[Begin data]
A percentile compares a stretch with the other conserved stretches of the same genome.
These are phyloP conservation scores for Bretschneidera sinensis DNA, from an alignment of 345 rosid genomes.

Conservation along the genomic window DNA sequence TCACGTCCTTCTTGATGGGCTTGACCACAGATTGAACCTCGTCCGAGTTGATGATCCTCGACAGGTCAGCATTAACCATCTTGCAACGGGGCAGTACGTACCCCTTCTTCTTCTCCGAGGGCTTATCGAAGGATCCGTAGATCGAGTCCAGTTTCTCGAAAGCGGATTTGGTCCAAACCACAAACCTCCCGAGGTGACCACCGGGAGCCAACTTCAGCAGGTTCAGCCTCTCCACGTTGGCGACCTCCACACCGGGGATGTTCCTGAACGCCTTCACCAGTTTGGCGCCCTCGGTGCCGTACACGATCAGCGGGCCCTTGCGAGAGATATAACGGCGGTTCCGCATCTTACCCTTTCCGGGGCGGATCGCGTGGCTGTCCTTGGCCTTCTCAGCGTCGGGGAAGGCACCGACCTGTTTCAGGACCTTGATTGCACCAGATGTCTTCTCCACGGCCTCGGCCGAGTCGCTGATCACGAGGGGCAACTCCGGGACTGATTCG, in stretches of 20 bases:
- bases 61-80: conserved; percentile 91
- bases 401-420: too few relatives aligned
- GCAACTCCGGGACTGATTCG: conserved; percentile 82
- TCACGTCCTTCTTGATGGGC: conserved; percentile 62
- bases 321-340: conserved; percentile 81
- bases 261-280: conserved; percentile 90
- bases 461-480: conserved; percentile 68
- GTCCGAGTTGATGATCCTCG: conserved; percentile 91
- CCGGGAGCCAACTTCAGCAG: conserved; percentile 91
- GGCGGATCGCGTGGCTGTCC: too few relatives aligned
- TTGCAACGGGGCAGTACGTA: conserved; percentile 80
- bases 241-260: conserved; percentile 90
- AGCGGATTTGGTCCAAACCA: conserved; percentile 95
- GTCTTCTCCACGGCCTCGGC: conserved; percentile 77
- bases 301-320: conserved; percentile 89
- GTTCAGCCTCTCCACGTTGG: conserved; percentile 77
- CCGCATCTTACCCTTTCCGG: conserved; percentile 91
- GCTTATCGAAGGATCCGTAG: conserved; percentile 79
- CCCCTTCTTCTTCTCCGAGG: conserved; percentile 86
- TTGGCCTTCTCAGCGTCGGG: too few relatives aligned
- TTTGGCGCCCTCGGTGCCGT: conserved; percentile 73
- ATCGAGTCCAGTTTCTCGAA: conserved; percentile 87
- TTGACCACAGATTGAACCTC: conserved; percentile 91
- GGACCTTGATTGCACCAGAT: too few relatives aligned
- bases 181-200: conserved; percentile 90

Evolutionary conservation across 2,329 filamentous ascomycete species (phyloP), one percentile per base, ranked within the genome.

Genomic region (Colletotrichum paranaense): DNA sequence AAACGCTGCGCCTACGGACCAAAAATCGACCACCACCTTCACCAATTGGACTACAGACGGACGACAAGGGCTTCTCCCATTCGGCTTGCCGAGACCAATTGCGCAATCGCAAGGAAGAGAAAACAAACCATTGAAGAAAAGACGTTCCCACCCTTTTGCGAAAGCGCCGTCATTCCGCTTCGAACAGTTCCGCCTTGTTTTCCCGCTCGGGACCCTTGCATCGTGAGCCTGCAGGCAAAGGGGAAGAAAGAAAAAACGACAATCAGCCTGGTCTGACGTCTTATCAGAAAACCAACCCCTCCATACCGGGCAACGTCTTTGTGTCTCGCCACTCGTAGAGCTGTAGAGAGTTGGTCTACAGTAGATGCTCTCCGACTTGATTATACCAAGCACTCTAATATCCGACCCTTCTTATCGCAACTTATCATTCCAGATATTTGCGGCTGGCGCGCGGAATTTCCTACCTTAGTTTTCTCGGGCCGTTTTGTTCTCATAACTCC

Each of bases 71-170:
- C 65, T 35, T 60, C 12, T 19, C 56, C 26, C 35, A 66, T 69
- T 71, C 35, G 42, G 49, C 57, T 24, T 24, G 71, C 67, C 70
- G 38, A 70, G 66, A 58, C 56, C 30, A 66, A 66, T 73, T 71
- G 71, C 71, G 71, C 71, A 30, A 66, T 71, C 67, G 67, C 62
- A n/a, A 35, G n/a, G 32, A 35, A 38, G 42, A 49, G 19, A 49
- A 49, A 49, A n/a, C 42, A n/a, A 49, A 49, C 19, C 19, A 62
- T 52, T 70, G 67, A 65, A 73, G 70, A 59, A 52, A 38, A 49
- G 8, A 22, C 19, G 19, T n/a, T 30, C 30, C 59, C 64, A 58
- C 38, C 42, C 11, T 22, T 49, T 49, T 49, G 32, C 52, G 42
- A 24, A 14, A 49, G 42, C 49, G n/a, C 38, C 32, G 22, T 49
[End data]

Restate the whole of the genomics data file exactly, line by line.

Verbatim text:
A percentile compares a stretch with the other conserved stretches of the same genome.
These are phyloP conservation scores for Bretschneidera sinensis DNA, from an alignment of 345 rosid genomes.

Conservation along the genomic window DNA sequence TCACGTCCTTCTTGATGGGCTTGACCACAGATTGAACCTCGTCCGAGTTGATGATCCTCGACAGGTCAGCATTAACCATCTTGCAACGGGGCAGTACGTACCCCTTCTTCTTCTCCGAGGGCTTATCGAAGGATCCGTAGATCGAGTCCAGTTTCTCGAAAGCGGATTTGGTCCAAACCACAAACCTCCCGAGGTGACCACCGGGAGCCAACTTCAGCAGGTTCAGCCTCTCCACGTTGGCGACCTCCACACCGGGGATGTTCCTGAACGCCTTCACCAGTTTGGCGCCCTCGGTGCCGTACACGATCAGCGGGCCCTTGCGAGAGATATAACGGCGGTTCCGCATCTTACCCTTTCCGGGGCGGATCGCGTGGCTGTCCTTGGCCTTCTCAGCGTCGGGGAAGGCACCGACCTGTTTCAGGACCTTGATTGCACCAGATGTCTTCTCCACGGCCTCGGCCGAGTCGCTGATCACGAGGGGCAACTCCGGGACTGATTCG, in stretches of 20 bases:
- bases 61-80: conserved; percentile 91
- bases 401-420: too few relatives aligned
- GCAACTCCGGGACTGATTCG: conserved; percentile 82
- TCACGTCCTTCTTGATGGGC: conserved; percentile 62
- bases 321-340: conserved; percentile 81
- bases 261-280: conserved; percentile 90
- bases 461-480: conserved; percentile 68
- GTCCGAGTTGATGATCCTCG: conserved; percentile 91
- CCGGGAGCCAACTTCAGCAG: conserved; percentile 91
- GGCGGATCGCGTGGCTGTCC: too few relatives aligned
- TTGCAACGGGGCAGTACGTA: conserved; percentile 80
- bases 241-260: conserved; percentile 90
- AGCGGATTTGGTCCAAACCA: conserved; percentile 95
- GTCTTCTCCACGGCCTCGGC: conserved; percentile 77
- bases 301-320: conserved; percentile 89
- GTTCAGCCTCTCCACGTTGG: conserved; percentile 77
- CCGCATCTTACCCTTTCCGG: conserved; percentile 91
- GCTTATCGAAGGATCCGTAG: conserved; percentile 79
- CCCCTTCTTCTTCTCCGAGG: conserved; percentile 86
- TTGGCCTTCTCAGCGTCGGG: too few relatives aligned
- TTTGGCGCCCTCGGTGCCGT: conserved; percentile 73
- ATCGAGTCCAGTTTCTCGAA: conserved; percentile 87
- TTGACCACAGATTGAACCTC: conserved; percentile 91
- GGACCTTGATTGCACCAGAT: too few relatives aligned
- bases 181-200: conserved; percentile 90

Evolutionary conservation across 2,329 filamentous ascomycete species (phyloP), one percentile per base, ranked within the genome.

Genomic region (Colletotrichum paranaense): DNA sequence AAACGCTGCGCCTACGGACCAAAAATCGACCACCACCTTCACCAATTGGACTACAGACGGACGACAAGGGCTTCTCCCATTCGGCTTGCCGAGACCAATTGCGCAATCGCAAGGAAGAGAAAACAAACCATTGAAGAAAAGACGTTCCCACCCTTTTGCGAAAGCGCCGTCATTCCGCTTCGAACAGTTCCGCCTTGTTTTCCCGCTCGGGACCCTTGCATCGTGAGCCTGCAGGCAAAGGGGAAGAAAGAAAAAACGACAATCAGCCTGGTCTGACGTCTTATCAGAAAACCAACCCCTCCATACCGGGCAACGTCTTTGTGTCTCGCCACTCGTAGAGCTGTAGAGAGTTGGTCTACAGTAGATGCTCTCCGACTTGATTATACCAAGCACTCTAATATCCGACCCTTCTTATCGCAACTTATCATTCCAGATATTTGCGGCTGGCGCGCGGAATTTCCTACCTTAGTTTTCTCGGGCCGTTTTGTTCTCATAACTCC

Each of bases 71-170:
- C 65, T 35, T 60, C 12, T 19, C 56, C 26, C 35, A 66, T 69
- T 71, C 35, G 42, G 49, C 57, T 24, T 24, G 71, C 67, C 70
- G 38, A 70, G 66, A 58, C 56, C 30, A 66, A 66, T 73, T 71
- G 71, C 71, G 71, C 71, A 30, A 66, T 71, C 67, G 67, C 62
- A n/a, A 35, G n/a, G 32, A 35, A 38, G 42, A 49, G 19, A 49
- A 49, A 49, A n/a, C 42, A n/a, A 49, A 49, C 19, C 19, A 62
- T 52, T 70, G 67, A 65, A 73, G 70, A 59, A 52, A 38, A 49
- G 8, A 22, C 19, G 19, T n/a, T 30, C 30, C 59, C 64, A 58
- C 38, C 42, C 11, T 22, T 49, T 49, T 49, G 32, C 52, G 42
- A 24, A 14, A 49, G 42, C 49, G n/a, C 38, C 32, G 22, T 49